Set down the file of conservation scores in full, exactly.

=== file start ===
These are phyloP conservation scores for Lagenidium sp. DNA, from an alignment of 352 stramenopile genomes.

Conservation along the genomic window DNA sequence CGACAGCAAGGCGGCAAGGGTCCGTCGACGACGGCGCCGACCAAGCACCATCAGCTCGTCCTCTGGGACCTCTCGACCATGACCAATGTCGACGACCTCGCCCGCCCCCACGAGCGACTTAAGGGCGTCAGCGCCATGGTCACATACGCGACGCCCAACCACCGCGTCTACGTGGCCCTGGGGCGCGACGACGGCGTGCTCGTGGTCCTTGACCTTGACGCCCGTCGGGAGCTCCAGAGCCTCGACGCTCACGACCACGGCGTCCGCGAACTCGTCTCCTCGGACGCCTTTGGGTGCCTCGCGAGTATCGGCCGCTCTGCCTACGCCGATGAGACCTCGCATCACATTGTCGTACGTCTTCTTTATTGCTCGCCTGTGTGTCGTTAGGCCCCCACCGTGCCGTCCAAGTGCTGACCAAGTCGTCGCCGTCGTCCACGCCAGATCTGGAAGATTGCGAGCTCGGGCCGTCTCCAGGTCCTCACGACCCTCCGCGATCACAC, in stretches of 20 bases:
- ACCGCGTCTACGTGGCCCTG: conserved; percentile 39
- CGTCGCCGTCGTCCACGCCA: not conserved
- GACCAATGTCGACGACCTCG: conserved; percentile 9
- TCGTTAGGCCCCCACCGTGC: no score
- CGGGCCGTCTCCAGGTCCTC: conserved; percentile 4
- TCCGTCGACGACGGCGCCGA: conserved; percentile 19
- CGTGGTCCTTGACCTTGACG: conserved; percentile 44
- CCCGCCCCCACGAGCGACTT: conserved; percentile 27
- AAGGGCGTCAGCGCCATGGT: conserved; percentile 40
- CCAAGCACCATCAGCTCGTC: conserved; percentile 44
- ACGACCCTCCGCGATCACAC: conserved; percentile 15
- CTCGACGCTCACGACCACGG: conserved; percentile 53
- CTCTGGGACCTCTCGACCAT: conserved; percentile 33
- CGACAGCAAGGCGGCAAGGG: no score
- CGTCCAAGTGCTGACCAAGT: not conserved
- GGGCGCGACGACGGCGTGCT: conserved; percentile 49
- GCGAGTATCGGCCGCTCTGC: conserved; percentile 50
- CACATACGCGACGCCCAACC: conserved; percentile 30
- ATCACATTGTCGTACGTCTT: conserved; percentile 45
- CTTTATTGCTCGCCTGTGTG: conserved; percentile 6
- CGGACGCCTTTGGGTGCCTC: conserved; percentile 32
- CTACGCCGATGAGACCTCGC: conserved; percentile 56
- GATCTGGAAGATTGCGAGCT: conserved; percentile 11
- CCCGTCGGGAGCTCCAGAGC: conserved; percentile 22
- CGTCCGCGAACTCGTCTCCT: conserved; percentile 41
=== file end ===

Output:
These are phyloP conservation scores for Lagenidium sp. DNA, from an alignment of 352 stramenopile genomes.

Conservation along the genomic window DNA sequence CGACAGCAAGGCGGCAAGGGTCCGTCGACGACGGCGCCGACCAAGCACCATCAGCTCGTCCTCTGGGACCTCTCGACCATGACCAATGTCGACGACCTCGCCCGCCCCCACGAGCGACTTAAGGGCGTCAGCGCCATGGTCACATACGCGACGCCCAACCACCGCGTCTACGTGGCCCTGGGGCGCGACGACGGCGTGCTCGTGGTCCTTGACCTTGACGCCCGTCGGGAGCTCCAGAGCCTCGACGCTCACGACCACGGCGTCCGCGAACTCGTCTCCTCGGACGCCTTTGGGTGCCTCGCGAGTATCGGCCGCTCTGCCTACGCCGATGAGACCTCGCATCACATTGTCGTACGTCTTCTTTATTGCTCGCCTGTGTGTCGTTAGGCCCCCACCGTGCCGTCCAAGTGCTGACCAAGTCGTCGCCGTCGTCCACGCCAGATCTGGAAGATTGCGAGCTCGGGCCGTCTCCAGGTCCTCACGACCCTCCGCGATCACAC, in stretches of 20 bases:
- ACCGCGTCTACGTGGCCCTG: conserved; percentile 39
- CGTCGCCGTCGTCCACGCCA: not conserved
- GACCAATGTCGACGACCTCG: conserved; percentile 9
- TCGTTAGGCCCCCACCGTGC: no score
- CGGGCCGTCTCCAGGTCCTC: conserved; percentile 4
- TCCGTCGACGACGGCGCCGA: conserved; percentile 19
- CGTGGTCCTTGACCTTGACG: conserved; percentile 44
- CCCGCCCCCACGAGCGACTT: conserved; percentile 27
- AAGGGCGTCAGCGCCATGGT: conserved; percentile 40
- CCAAGCACCATCAGCTCGTC: conserved; percentile 44
- ACGACCCTCCGCGATCACAC: conserved; percentile 15
- CTCGACGCTCACGACCACGG: conserved; percentile 53
- CTCTGGGACCTCTCGACCAT: conserved; percentile 33
- CGACAGCAAGGCGGCAAGGG: no score
- CGTCCAAGTGCTGACCAAGT: not conserved
- GGGCGCGACGACGGCGTGCT: conserved; percentile 49
- GCGAGTATCGGCCGCTCTGC: conserved; percentile 50
- CACATACGCGACGCCCAACC: conserved; percentile 30
- ATCACATTGTCGTACGTCTT: conserved; percentile 45
- CTTTATTGCTCGCCTGTGTG: conserved; percentile 6
- CGGACGCCTTTGGGTGCCTC: conserved; percentile 32
- CTACGCCGATGAGACCTCGC: conserved; percentile 56
- GATCTGGAAGATTGCGAGCT: conserved; percentile 11
- CCCGTCGGGAGCTCCAGAGC: conserved; percentile 22
- CGTCCGCGAACTCGTCTCCT: conserved; percentile 41